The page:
In addition to the admission requirements of the Faculty of Graduate Studies, applicants normally need a research-based master’s degree in a discipline related to Applied Health Sciences. A research-based master’s degree is one in which the institution identifies the program as research based (not professional), where the majority of the coursework is devoted to research, and that a thesis project represents the majority of the program relative to coursework.
Applicants that do not possess a research-based master’s, but have some research experience, will be assessed on a case by case basis.
If the master’s degree does not meet the research based requirements, then the student will be required to complete a yearlong research course (AHS 7010, 6 credit hours) in the first year of the program, normally taught by the identified supervisor. This is in addition to the 12 credit hours of coursework required in the Applied Health Sciences PhD program.
Finally, all applicants are required to communicate with a potential supervisor from the two participating units prior to application. The supervisor must agree to supervise the student with a letter of support and provide funding information.
In addition to the admission requirements described here, all applicants must meet the minimum admission and English language proficiency requirements of the Faculty of Graduate Studies.
How to apply
The Applied Health Sciences (PhD) program has only one application deadline per year. Applications must be completed online and include several parts:
- $100 application fee (non-refundable)
This document must clearly outline the research experience of the applicant including the completed graduate level training programs, productivity (conferences, papers, etc) and awards and recognitions. A link to their prior thesis work is requested. The applicant should provide information or links indicating that the master’s degree is a research-based degree, as opposed to a professional degree. Please note that the completion of a thesis is not necessarily adequate to fulfill the requirements of a research-based master’s degree.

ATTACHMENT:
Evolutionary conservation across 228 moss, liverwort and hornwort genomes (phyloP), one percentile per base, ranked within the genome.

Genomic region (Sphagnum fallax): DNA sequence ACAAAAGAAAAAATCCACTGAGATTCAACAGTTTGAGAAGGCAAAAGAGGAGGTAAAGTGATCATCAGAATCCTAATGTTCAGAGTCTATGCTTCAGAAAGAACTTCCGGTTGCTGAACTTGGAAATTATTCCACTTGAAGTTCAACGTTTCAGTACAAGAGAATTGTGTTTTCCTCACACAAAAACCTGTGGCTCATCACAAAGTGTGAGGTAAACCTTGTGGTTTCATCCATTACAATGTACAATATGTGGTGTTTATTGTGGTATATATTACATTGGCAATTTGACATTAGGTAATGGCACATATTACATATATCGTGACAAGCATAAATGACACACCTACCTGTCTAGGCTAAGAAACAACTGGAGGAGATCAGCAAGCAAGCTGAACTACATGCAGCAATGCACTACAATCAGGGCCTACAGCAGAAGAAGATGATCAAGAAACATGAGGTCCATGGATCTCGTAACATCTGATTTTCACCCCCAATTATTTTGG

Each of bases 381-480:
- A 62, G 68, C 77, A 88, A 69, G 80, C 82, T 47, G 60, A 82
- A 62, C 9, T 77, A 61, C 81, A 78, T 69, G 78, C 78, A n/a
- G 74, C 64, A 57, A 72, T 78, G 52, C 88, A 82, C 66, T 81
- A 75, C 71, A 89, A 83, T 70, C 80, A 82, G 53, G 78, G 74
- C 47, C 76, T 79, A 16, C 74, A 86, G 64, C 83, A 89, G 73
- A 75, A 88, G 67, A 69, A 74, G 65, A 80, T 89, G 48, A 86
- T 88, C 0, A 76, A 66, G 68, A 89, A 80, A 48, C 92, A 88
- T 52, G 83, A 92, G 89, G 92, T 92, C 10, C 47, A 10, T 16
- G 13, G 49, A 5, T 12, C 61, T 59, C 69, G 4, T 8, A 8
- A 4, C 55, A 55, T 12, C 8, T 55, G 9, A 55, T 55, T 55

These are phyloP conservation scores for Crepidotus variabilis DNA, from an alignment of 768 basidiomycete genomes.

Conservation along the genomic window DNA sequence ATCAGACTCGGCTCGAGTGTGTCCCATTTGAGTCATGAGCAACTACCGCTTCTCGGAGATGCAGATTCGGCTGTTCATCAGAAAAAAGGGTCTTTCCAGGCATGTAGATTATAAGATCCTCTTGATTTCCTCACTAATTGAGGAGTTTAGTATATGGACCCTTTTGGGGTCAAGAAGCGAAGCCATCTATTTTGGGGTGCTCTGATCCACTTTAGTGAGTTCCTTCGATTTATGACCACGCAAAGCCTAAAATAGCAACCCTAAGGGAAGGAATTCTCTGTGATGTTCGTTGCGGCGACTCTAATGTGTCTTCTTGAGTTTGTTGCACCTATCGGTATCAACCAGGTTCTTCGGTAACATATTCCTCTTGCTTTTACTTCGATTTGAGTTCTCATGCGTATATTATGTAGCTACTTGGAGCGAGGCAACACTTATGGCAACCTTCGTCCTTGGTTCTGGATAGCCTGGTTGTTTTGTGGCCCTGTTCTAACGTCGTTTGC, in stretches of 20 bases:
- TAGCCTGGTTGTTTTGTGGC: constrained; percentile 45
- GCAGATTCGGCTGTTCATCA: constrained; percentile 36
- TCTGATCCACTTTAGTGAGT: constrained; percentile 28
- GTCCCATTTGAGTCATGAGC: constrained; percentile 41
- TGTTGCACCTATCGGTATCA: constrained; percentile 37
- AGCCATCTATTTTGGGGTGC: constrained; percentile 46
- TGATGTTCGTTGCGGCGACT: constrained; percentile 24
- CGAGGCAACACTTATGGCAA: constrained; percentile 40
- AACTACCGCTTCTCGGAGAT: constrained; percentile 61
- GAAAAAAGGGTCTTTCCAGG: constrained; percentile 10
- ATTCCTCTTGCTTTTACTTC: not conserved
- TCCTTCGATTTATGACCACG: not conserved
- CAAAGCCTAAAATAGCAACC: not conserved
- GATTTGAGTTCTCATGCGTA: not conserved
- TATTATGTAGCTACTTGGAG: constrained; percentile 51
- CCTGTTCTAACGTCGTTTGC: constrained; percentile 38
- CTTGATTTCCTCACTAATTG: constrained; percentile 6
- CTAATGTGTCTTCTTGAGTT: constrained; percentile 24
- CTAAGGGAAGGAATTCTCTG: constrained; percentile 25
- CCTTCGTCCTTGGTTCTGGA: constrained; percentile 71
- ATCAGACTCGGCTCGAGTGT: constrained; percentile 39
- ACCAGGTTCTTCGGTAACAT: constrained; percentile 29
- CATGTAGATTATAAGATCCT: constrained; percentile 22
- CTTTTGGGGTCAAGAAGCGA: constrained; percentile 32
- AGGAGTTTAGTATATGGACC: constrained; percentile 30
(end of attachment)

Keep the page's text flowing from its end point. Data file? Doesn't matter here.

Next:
- Statement of intent
This document must clearly outline the student’s interests in participating in this multi-disciplinary program. The applicant should identify the type of research they wish to engage in and how it fits within the Applied Health Sciences program.
- Supervisor support letter
The applicant's identified supervisor will be required to forward a letter of support. This letter should outline that the supervisor is willing to accept the student, that the supervisor has the adequate resources to support the research program of the student, and that the supervisor is capable of providing the necessary teaching to fulfil the course requirements of the program. The Supervisor support letter is requested as a recommendation on the application.
- Statement of funding
The applicant will complete along with the identified supervisor, a form which indicates the financial support provided by the supervisor or by any other sources. In many cases, the student may not receive any direct funding resulting in a 'self-funded' program.
- Two letters of recommendation
The applicant will be required to identify two individuals to provide letters of recommendation. One of the letters must be from the applicant's master's supervisor.
Please note: Students must have an identified supervisor willing to accept them prior to application. This requires the student and supervisor have adequate communication required to complete the statement of funding and a suitable supervisor support letter.
Applications open up to 18 months prior to start term.
|Annual application deadlines
Applicants must submit their online application with supporting documentation and application fee by the deadline date indicated.